Pre-Christmas - The English like to celebrate Christmas well ahead of the actual day. Before the kids break up from school toddlers might visit Santa’s grotto in a local department store. Children at primary and secondary schools might hold Christmas bazaars. Kids at secondary schools normally have to go to church for the annual carol service. Adults meanwhile celebrate with the Christmas office party! That’s always good festive fun!
There are Christmas lights in the main parts of most towns and these days some people like to decorate the front of their houses with Christmas lights. Meanwhile many retailers in England have been flogging Christmas goodies since October! The advent calendar is also a must for kids to open daily in December. Christmas markets are now very popular.
Category: England / Traditional Christmas / Christmas
Why do we dream of a white Christmas? Why do we get Christmas cards with snow on them? The culprit is the writer Charles Dickens. His childhood coincided with a decade of freakishly cold winters. Thus in his writings he describes persistently a Britain smothered in snow on Christmas Day, his inspiration coming from his childhood.
Six of Dickens’s first nine Christmases were white. One of these fell in the winter of 1813-14, when Britain’s last Frost Fair was held on a frozen River Thames in London and Dickens was nearly two years old. The ice around Blackfriars Bridge was thick enough to bear the weight of an elephant. So when in 1843, he came to write about the Ghost of Christmas Past, he did so with the spirit of those colder Christmases, with “quick wheels dashing the hoar frost and snow from the darker leaves of the evergreen like spray”. The story is now credited with establishing the Victorian genre of the Christmas story and spurring a revival of the celebration of Christmas in early Victorian England.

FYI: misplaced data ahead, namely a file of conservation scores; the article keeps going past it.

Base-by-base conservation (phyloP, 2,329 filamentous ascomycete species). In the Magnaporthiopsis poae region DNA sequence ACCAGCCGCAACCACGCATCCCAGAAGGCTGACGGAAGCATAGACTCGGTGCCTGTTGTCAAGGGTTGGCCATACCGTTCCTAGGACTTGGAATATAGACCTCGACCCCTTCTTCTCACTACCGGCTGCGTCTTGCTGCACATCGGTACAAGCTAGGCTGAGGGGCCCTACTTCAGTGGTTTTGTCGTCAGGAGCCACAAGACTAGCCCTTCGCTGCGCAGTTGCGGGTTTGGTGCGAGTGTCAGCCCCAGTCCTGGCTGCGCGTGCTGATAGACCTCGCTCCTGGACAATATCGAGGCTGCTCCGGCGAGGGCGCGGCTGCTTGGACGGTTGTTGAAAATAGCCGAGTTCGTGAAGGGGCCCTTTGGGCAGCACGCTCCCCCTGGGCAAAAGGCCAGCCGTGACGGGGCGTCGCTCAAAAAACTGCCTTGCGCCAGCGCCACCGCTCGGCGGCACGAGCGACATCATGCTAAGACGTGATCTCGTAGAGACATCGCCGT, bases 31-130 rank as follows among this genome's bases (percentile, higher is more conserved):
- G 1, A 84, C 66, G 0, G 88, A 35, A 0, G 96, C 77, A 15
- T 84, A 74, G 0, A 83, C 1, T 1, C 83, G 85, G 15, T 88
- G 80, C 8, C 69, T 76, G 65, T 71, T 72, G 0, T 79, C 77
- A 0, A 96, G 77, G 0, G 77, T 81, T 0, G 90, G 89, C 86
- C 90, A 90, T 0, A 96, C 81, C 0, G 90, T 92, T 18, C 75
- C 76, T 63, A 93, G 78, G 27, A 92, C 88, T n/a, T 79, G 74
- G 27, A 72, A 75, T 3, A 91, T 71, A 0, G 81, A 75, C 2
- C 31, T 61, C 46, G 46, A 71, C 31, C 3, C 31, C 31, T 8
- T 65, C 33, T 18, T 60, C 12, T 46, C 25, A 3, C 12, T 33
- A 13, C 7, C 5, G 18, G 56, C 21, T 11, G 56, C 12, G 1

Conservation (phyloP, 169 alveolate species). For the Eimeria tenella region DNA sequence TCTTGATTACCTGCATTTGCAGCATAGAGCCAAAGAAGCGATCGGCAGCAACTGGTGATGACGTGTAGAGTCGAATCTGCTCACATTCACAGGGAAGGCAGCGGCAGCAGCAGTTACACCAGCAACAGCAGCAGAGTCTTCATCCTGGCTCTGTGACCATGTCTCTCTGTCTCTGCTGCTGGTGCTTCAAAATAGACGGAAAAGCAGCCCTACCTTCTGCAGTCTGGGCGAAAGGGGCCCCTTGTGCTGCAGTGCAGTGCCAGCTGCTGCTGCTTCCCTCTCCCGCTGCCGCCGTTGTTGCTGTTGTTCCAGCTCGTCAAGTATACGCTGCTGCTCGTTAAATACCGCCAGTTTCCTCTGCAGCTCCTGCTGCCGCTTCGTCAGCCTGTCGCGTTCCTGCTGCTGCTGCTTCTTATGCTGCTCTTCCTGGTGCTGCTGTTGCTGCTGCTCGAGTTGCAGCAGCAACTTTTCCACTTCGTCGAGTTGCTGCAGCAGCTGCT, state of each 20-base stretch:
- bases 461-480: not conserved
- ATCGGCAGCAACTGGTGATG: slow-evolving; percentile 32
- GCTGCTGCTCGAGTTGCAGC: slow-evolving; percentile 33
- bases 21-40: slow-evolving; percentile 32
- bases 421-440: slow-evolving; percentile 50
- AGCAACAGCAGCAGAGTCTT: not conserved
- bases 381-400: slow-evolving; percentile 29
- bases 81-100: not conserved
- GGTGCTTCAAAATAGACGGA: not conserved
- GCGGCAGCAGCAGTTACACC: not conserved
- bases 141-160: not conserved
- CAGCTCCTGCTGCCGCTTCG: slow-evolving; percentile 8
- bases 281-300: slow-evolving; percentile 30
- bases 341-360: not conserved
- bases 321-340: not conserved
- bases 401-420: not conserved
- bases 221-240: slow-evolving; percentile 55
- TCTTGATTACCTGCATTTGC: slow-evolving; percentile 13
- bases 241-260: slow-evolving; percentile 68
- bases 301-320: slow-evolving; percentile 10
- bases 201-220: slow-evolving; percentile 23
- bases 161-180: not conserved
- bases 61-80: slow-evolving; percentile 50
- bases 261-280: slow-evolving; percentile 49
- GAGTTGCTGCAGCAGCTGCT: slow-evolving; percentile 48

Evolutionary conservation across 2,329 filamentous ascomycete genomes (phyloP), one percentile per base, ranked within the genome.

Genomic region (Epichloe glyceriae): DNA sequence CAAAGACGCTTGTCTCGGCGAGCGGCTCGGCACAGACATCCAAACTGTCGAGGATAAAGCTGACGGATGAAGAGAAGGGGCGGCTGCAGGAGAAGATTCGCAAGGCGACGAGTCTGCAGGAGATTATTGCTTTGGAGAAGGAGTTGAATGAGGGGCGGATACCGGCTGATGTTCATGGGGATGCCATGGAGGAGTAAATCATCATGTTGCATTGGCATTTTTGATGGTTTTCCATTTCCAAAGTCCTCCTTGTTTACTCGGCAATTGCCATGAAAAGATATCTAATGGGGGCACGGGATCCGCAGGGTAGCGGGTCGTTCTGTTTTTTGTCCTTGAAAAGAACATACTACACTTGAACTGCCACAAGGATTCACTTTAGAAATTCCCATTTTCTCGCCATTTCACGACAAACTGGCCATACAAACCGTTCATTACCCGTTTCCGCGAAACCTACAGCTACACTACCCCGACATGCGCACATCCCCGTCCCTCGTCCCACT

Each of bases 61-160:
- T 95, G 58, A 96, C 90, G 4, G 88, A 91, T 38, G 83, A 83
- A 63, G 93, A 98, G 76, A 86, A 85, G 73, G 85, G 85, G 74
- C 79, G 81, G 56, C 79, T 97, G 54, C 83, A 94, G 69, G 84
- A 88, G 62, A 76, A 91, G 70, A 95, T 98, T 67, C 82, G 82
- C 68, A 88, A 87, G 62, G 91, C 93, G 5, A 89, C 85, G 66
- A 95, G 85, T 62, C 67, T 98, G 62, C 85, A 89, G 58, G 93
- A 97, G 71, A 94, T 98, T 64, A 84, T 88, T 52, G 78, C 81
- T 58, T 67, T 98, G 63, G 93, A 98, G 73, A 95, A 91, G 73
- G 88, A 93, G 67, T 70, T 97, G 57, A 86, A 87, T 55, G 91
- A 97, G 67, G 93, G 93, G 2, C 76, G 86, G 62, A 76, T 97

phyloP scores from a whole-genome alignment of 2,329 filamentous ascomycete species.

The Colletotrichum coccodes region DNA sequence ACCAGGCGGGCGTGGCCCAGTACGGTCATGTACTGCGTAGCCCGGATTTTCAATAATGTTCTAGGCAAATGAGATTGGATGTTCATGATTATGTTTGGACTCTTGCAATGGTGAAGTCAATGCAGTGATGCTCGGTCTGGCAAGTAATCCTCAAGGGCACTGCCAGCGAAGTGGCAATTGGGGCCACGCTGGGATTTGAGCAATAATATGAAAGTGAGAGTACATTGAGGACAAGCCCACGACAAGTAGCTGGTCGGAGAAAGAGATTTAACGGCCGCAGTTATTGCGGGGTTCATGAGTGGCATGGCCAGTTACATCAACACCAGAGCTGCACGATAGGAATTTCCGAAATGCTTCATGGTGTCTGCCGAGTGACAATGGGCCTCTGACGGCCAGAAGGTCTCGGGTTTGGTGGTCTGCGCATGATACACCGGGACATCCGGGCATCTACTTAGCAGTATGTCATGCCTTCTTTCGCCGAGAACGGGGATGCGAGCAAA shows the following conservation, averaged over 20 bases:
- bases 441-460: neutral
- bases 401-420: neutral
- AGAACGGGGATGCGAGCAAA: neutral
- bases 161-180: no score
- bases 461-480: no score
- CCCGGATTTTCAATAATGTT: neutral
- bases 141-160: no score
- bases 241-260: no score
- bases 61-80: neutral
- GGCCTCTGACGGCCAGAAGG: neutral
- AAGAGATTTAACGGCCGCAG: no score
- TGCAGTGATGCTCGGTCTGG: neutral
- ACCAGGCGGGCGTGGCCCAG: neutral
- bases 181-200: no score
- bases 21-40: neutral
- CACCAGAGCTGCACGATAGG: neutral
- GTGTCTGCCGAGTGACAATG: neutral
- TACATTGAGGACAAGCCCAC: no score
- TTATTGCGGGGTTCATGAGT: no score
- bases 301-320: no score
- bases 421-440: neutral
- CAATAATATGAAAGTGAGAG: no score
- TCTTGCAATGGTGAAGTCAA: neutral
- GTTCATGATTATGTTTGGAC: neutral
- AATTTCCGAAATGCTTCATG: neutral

Category: Christmas / Charles Dickens / Snow
Pippa Middleton, the sister of the Duchess of Cambridge, has published her guide to the festive season. Pippa’s ‘Top 10 tips for a Perfect Family Christmas’ has been published on the Party Times online magazine that she edits for her family’s mail-order business. It says the most important thing to remember for “stress-free” festive period is “first impressions”.
The magazine suggests: “Welcome family and neighbours by lighting pathways with tea light garden lanterns, LED light sticks and fairy lights wrapped round tree trunks or branches." Other tips include baking festive biscuits for children to hand out to their classmates as end-of-term gifts, creating a “fairytale gingerbread house”, and sprinkling “edible glitter” on Christmas popcorn.
The magazine says: ‘Have guests met by a beautiful red berry wreath and windows decorated with silver snowflake cut-outs, reindeers and Christmas trees using snow spray.’
Category: Pippa Middleton / Christmas / Party Tips
Score 10 points for every correct answer – Score 5 points if half right! Play a JOKER in one round and get DOUBLE points in that round. Show it before you start the round. There are 12 rounds with 6 questions in each round.
- Christmas Music
- International Xmas
- Christmas general
- More Christmas Music
- The Nativity story
- A Christmas mix
- Christmas Pot luck
- A UK Christmas